Three main approaches to such a thing.
1) Traditional control editing. This has two, maybe three approaches as well.
2) OS level editing.
3) Controller level tweaking.
In all cases mapping stick/analogue movement to button presses and vice versa can be tricky, though not necessarily impossible.
Going in reverse order.
Controller level stuff is much as it sounds. Here you open up a controller, take whatever button to whatever other button by cutting traces and throwing wires around. Those doing controllers for disabled people, rapid fire mods (see test points) and the like being what you probably want to look at for a start. To do more complicated actions you then get to investigate programmable micro controllers and such like (seen arduino, teensy family and other such things -- the blinking light patten that such things using for their basic intro tutorial being about as radical as most coding needs here).
Costs a controller per player and some time but works on any game, any console, no hacks needed, and depending upon how good you are can be reprogrammed to do other things.
2) OS level stuff is gained by more recent devices. Anything without an OS running in the background can't do this. Never the less many hacked firmwares/operating systems for things are this. I don't know enough about PS4 hacks to know what goes here but it is fairly common for most things that gain hacked firmware/software level hacks.
PC can do this sort of thing trivially, amusing video covering the general premise and a not unreasonable method.https://www.youtube.com/watch?v=lIFE7h3m40U
I don't know what the kids are using instead of joy2key this week. The software layers in the video above also being pretty good for macros. You can also drag back your teensy family device in this if you had one from 1) as they can function as a keyboard and mouse.
3) Game editing, naturally needs the means to run a custom game.
As mentioned three main avenues of attack
i) Debounce area editing.
Consoles have the data for the controller appear in memory somehow (serial, packet, parallel... you can consider those if you want but ultimately it ends up in memory). However most won't use it directly from memory -- possibly too slow, and bounce issues. Bounce is a failure mode in switches but also a general concept; ever had a mouse double click on you when you had only clicked once, this is switch bounce, even healthy switches however do it on millisecond levels where it might flick a few times between pressed and not before settling. Very annoying for users where things are measured in milliseconds for various things or might have two things depend upon a button press that might be pressed for the first aspect but not when it goes to check again.
This debounce area is generally normal memory and thus you can go in and change bit 1 (call it X in this hypothetical) to be high and instead have bit 3 (O in this example) be low when bit 3 was originally high and vice versa (this is your X-O swap). Probably going to be game wide rather than specific things, and won't have corresponding on screen tweaks unless you do those separately.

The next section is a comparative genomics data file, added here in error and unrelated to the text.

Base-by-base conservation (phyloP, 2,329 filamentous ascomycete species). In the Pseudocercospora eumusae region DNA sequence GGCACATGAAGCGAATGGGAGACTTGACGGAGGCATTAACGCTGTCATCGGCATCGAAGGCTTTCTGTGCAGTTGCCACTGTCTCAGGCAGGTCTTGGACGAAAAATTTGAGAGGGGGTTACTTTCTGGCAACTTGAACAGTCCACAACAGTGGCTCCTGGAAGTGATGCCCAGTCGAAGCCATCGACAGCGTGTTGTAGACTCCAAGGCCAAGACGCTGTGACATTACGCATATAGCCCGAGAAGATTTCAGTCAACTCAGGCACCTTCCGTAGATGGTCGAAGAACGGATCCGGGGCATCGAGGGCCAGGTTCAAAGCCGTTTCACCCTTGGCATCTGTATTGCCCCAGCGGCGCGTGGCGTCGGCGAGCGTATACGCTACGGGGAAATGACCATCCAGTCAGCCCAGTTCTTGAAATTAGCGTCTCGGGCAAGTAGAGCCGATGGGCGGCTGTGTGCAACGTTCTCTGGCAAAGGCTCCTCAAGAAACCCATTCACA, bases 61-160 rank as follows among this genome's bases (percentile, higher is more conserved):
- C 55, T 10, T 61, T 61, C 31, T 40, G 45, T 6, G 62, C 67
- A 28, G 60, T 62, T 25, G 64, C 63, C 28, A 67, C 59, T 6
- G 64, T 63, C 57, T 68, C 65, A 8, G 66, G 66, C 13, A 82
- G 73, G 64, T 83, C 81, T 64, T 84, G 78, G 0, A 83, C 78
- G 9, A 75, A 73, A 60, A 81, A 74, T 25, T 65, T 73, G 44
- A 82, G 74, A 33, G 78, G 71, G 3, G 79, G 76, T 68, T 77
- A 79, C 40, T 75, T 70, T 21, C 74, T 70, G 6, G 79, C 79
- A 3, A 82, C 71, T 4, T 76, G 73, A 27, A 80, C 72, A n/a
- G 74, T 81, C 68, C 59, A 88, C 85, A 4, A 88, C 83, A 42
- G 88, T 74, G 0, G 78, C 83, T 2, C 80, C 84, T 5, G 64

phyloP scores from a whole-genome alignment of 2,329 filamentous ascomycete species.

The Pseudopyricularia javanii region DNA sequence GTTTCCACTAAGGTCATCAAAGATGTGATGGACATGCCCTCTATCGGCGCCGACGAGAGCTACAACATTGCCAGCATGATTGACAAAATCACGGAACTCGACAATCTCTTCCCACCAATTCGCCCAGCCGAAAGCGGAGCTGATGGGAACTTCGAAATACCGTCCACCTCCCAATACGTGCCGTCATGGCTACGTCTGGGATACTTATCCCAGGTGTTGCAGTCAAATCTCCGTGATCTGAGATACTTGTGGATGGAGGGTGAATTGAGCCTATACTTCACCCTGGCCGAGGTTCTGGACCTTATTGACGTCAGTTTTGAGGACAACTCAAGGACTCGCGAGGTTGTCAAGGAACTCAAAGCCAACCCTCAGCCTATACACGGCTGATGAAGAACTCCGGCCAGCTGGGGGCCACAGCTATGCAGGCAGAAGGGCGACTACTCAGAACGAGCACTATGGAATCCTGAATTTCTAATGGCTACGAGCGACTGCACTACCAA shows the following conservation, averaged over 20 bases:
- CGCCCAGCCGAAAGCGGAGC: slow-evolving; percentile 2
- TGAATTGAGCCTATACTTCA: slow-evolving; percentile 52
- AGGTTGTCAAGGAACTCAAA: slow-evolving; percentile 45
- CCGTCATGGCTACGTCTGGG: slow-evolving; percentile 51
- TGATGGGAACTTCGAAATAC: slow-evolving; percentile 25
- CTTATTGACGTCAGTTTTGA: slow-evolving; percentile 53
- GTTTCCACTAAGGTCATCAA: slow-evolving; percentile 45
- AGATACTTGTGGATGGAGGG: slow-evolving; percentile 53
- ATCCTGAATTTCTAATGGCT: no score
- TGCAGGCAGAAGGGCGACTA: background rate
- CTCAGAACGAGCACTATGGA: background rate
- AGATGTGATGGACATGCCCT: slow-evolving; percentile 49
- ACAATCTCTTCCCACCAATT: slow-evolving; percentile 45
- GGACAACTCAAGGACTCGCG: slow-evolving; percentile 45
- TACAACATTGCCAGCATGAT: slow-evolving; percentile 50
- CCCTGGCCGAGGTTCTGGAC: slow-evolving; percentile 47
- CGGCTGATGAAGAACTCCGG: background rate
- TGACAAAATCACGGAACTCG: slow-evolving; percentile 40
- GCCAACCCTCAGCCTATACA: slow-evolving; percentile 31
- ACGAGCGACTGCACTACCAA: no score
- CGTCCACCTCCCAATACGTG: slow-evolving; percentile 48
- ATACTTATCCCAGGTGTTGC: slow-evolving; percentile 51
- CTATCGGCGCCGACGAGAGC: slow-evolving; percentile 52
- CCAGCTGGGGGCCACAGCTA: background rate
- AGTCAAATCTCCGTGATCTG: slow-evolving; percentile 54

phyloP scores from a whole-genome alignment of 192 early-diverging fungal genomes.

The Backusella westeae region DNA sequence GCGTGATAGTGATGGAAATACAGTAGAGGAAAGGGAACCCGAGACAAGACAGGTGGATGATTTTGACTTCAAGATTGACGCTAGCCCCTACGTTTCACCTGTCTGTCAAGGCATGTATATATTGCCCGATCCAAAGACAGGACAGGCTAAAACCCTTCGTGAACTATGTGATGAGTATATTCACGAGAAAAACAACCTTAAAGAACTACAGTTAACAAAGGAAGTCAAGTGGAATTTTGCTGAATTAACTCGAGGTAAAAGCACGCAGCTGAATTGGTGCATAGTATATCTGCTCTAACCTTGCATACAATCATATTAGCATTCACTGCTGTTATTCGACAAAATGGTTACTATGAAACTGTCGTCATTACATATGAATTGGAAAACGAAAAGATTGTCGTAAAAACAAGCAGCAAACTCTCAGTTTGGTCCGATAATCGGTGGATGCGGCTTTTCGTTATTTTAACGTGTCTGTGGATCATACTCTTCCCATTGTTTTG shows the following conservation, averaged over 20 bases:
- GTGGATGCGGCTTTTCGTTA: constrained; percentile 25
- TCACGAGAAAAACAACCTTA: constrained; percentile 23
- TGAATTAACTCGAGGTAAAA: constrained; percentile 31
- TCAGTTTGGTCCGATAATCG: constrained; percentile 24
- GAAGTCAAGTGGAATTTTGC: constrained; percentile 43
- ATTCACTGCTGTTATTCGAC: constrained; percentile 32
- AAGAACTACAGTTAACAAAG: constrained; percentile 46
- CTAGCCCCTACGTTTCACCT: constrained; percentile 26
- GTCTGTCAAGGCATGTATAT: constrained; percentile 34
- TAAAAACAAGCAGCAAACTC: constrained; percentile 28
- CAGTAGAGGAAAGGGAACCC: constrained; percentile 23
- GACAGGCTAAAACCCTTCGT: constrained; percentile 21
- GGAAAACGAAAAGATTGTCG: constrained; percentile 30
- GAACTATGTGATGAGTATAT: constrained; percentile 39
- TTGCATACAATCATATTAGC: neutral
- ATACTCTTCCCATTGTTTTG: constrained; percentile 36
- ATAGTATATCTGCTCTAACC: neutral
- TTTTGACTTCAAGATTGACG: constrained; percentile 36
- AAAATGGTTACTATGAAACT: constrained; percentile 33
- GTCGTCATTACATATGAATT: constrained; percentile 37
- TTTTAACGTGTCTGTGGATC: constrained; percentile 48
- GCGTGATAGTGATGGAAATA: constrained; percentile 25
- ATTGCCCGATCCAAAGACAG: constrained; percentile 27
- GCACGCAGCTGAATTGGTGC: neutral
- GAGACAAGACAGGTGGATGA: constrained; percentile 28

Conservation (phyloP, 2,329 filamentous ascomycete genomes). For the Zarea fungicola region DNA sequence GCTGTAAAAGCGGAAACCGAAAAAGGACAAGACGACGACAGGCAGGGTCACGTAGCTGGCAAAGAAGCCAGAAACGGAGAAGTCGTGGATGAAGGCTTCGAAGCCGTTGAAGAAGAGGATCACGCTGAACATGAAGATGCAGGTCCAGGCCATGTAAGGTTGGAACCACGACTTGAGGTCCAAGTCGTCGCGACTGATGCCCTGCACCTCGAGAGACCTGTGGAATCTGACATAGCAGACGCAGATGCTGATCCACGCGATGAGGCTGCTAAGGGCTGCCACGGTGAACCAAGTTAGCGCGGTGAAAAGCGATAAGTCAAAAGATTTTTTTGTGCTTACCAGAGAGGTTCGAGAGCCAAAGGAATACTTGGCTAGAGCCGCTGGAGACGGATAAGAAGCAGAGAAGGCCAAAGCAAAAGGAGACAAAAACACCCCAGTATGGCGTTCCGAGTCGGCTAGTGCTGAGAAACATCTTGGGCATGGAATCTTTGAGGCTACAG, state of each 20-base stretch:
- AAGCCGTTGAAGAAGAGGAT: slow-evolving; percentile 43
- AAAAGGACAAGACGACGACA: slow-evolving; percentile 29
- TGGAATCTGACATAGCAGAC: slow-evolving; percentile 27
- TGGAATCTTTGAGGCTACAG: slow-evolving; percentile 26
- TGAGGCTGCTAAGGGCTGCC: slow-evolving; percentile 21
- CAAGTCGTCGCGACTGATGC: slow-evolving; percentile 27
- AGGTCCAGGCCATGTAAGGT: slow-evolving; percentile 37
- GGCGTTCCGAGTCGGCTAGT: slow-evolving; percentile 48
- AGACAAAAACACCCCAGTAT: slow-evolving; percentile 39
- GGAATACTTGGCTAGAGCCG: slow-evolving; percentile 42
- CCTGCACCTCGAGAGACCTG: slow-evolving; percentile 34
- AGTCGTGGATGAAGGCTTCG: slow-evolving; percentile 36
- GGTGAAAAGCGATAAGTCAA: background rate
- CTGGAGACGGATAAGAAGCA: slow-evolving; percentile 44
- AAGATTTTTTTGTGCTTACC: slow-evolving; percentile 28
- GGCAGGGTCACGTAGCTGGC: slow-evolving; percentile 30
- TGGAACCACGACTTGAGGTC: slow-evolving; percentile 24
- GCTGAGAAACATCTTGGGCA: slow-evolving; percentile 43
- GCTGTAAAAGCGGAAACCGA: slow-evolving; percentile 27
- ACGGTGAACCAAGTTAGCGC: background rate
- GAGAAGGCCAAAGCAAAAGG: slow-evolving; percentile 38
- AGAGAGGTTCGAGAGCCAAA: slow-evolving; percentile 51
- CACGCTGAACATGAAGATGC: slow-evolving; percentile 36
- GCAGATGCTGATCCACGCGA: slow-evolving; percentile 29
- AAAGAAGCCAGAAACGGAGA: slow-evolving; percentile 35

ii) Traditional editing.
In the game will be a function that checks a button press (or more likely is an interrupt as checking all the time is dubious use of computing resources) and correspondingly does an action. You tell it to respond to another button aspect and bam.
Needs every action you want changing to have this done to it.
This would also be how most add serious extra functions/features to games (diagonal movement in games without it being the classic example, however your one for potions if it is not something a simple macro can do might be one).
Depending upon what you are doing this is a reasonable assembly level hack-- something with a nice definitive action (jumping, consuming something -- the sort of thing that has a definite effect on some area of memory you can find with a cheat or basic analysis) that you can latch onto and work backwards from that point (use a potion and somewhere in the preceding instructions before the potion counter is reduced by 1 dealing with the sound, animation and whatnot will be the button press it looked for in the first place). If there is not already an invincibility move then you get to make one, and in that case we get to talk about graphics editing and hitboxes (bit basic but a nice intro https://www.pcgamer.com/uk/how-hitboxes-work/
) which is a far bigger ask -- while limits for ROM hacks are "whatever you can make the device in question do" then more practically "something the game already does" tends to be the limit before things get hard.
iii) Caveat for in game custom controller setups, even basic ones where you can only swap between premade schemes. These are something of a combination between i) and ii) and the game will have its own scheme to go between bounce and actions happening. Find this scheme and you can edit things, for more customisable stuff than premade then a lot of the time restrictions are just things the dev put in there because they thought nobody would want that and as such you might be able to poke it with a cheat to have it be what you think is necessary.